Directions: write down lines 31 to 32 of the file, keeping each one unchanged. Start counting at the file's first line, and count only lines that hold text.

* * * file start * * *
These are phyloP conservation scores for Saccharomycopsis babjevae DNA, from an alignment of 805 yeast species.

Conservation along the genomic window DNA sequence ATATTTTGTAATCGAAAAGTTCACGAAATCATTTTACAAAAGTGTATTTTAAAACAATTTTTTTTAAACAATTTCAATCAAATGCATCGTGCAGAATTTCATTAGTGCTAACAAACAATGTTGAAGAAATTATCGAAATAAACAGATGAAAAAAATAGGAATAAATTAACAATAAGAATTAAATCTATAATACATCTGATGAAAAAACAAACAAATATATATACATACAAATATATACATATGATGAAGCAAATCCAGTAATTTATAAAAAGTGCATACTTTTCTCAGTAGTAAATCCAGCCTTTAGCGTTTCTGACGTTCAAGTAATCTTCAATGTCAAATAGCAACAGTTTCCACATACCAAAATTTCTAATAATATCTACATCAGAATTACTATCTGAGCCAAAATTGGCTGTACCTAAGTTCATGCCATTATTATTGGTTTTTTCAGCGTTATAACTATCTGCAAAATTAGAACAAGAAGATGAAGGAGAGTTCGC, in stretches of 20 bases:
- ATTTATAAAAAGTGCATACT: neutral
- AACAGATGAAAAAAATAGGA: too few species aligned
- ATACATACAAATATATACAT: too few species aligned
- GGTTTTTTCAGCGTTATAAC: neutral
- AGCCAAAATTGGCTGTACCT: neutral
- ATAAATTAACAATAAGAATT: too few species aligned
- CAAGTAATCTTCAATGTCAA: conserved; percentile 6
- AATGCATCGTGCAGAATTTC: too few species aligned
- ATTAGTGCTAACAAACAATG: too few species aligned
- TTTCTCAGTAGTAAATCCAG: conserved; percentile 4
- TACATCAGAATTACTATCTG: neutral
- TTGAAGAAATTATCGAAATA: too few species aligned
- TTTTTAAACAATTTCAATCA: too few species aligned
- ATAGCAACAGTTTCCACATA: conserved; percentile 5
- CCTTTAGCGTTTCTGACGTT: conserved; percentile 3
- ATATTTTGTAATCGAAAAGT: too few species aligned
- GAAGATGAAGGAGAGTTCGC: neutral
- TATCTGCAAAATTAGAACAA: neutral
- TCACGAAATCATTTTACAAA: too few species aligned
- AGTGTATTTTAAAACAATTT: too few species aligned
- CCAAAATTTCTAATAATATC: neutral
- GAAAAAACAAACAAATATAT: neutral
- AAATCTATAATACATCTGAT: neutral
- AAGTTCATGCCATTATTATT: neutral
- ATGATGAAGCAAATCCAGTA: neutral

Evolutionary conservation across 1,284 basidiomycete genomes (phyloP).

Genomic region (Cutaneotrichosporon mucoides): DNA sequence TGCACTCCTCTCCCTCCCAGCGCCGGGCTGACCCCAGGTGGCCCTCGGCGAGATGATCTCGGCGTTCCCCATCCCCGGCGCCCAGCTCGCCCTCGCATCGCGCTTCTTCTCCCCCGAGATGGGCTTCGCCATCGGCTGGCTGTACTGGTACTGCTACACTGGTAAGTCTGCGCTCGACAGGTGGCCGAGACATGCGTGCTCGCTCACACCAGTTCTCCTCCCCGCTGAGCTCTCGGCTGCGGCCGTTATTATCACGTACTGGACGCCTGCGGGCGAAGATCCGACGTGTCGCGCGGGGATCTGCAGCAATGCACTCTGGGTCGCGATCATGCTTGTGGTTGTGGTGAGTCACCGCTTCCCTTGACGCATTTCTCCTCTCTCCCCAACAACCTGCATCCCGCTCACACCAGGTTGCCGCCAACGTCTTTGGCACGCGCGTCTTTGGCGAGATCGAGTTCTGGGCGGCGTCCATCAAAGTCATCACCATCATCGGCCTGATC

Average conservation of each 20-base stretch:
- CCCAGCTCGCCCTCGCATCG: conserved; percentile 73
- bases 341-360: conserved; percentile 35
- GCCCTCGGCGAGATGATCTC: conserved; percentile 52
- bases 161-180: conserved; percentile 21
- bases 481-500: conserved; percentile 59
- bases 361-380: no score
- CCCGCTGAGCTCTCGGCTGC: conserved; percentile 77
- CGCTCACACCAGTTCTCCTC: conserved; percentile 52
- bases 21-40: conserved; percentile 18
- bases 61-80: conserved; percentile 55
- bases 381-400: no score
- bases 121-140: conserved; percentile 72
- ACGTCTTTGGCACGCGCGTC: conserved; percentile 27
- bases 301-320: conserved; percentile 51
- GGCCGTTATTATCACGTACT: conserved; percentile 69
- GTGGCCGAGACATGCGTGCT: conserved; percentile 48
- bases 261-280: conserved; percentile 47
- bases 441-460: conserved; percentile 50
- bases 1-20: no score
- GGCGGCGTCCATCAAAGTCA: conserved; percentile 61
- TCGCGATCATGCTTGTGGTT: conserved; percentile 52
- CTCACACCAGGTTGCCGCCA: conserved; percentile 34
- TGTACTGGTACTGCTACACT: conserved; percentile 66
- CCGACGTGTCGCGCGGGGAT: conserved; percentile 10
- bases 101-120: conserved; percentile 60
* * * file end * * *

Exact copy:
- CCCAGCTCGCCCTCGCATCG: conserved; percentile 73
- bases 341-360: conserved; percentile 35